With the weight of the meals resting on the rear axle of the rear-wheel drive vehicles, Matthews, wearing a brightly colored hair wrap that popped against the graying snow, made a point to call each of her clients before departing. It was a warning of sorts that her team would be knocking on doors today, despite the snow. On Monday, a client was so surprised by one of the delivery people, she assumed he was trying to break in.
“This is Fai from Meals on Wheels, just letting you know we’ll be delivering today,” she said. “Yes, that’s right.”
The promised snowfall delivered, exceeding a foot in many places around Puget Sound. The roads emptied, buses changed their routes and the city, as it often does in inclement weather, ground to a halt, leaving the vast majority of the city’s residents to stay home and watch the falling white and wet substance accumulate.
Meals on Wheels is a national program and serves 2,200 individuals in King County each year. It's housed locally in Sound Generations, a nonprofit agency that helps seniors through a variety of programs. The agency receives federal and philanthropic funding. On Monday, it shuttered some of its functions due to weather.
But not this crew.
“Yesterday, the agency was closed, but we ignored that,” said Adam Porter, director of King County operations. “The agency was closed, but hunger’s not closed.”
Monday was an important day to complete deliveries; many seniors had not received their drop-off the Monday before, following the first of four snowstorms that would cover the region. Missing another would mean some clients would go three weeks without a delivery.
Matthews, 65 and with a booming laugh, got stuck only once during her south Seattle route on Monday — passers-by with shovels quickly dug her out, she said. There was little question she’d run her north Seattle route Tuesday.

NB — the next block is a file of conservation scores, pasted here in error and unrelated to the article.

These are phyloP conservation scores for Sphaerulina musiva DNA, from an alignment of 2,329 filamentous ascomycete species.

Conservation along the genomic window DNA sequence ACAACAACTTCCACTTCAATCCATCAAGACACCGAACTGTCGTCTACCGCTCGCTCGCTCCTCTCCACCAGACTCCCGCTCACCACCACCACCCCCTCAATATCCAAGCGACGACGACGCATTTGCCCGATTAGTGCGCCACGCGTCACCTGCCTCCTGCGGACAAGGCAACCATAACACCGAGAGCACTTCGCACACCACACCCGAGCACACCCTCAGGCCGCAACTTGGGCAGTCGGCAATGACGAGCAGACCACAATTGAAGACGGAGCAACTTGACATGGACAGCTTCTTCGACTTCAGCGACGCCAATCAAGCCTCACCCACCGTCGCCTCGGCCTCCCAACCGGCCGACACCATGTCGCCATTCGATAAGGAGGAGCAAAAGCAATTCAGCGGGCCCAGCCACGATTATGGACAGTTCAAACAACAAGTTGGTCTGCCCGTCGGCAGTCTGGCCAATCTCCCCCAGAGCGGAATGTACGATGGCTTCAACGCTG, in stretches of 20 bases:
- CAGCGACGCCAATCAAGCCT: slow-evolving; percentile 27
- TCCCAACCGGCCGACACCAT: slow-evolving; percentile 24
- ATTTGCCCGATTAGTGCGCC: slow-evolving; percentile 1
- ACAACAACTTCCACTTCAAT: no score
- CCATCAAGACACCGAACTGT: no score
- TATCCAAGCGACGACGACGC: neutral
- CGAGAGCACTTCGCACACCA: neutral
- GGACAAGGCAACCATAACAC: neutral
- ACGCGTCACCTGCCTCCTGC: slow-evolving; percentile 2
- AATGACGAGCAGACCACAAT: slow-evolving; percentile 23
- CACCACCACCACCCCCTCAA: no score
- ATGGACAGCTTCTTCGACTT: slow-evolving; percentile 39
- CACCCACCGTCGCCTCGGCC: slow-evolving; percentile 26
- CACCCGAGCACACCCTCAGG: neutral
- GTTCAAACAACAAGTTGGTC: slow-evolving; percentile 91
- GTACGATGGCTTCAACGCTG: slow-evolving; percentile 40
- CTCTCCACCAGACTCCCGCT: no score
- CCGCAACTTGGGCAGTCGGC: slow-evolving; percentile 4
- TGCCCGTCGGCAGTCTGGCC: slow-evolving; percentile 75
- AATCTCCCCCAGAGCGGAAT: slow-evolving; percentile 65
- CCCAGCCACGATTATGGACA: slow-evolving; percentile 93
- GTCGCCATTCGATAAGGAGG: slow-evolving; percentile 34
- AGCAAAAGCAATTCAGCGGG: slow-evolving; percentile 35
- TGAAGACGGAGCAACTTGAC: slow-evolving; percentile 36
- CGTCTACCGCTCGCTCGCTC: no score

From a warehouse in SoDo, drivers fan out across King County — north to Shoreline, east to Mercer Island, south as far as Federal Way. At each delivery, clients receive two weeks' worth of food, portioned on disposable trays, shrink wrapped and frozen. The meals spoon together in thick coolers, although with the temperatures outside, it was no challenge keeping them frozen.
For some of the seniors over 60 who receive meals, it’s more than a delivery — it’s also a wellness check of sorts. Only those who have trouble shopping for themselves qualify for the program, which often means the recipients have trouble doing other things as well.
That motivated the crew through the snow.
“I grew up kind of poor, so I know what it’s like to miss a meal,” said Julian Montgomery, a driver of six years. “But the difference is I can get up and make myself something to eat or go out and get something. These people can’t even get out in the sunshine.”
As the snow began falling over the weekend, the drivers called about 80 clients. They asked who was running low on food. One diabetic man said he was concerned about his dwindling supplies, so he was moved to the top of the list.
By 9:30 a.m. Tuesday, a line of vans squelched their way onto the wet pavement from the Spokane Street warehouse. Without checking GPS, Matthews dipped into the new State Route 99 tunnel, which was dry.
The snow had changed to rain Monday night. So while the main roads were clear, the side streets had turned to slush. Matthews has done this job for 11 years now and was a mail delivery driver before that, so she has seen Seattle’s streets in a lot of different conditions. They’ve never been quite this bad, she said.
She got stuck in an intersection on her way to the first delivery. Two people walking by recommended she put her floor mats beneath her wheels. She did and with their pushing, the van lurched forward. She got stuck again as she was leaving the same delivery and again on her way to Phinney Ridge. On a road north of Greenwood, her wheels sunk so deep that a man with a backhoe needed to pull her to a clear street.
Each time, Matthews would thank her helpers. But when they learned what she was doing, they would end up thanking her instead.
In a show of camaraderie, a passing mail deliverer, in the midst of her own struggle against the elements, shouted to Matthews through her side door: “I’m not going to let this ruin 10 years of sobriety.”
After each battle with the slush, Matthews would position her car just out of the way of traffic and stomp her way to her client’s door. “Meals on Wheels!” she’d shout, in a commanding but inviting voice. And each time, the recipient would express amazement she’d made it there at all.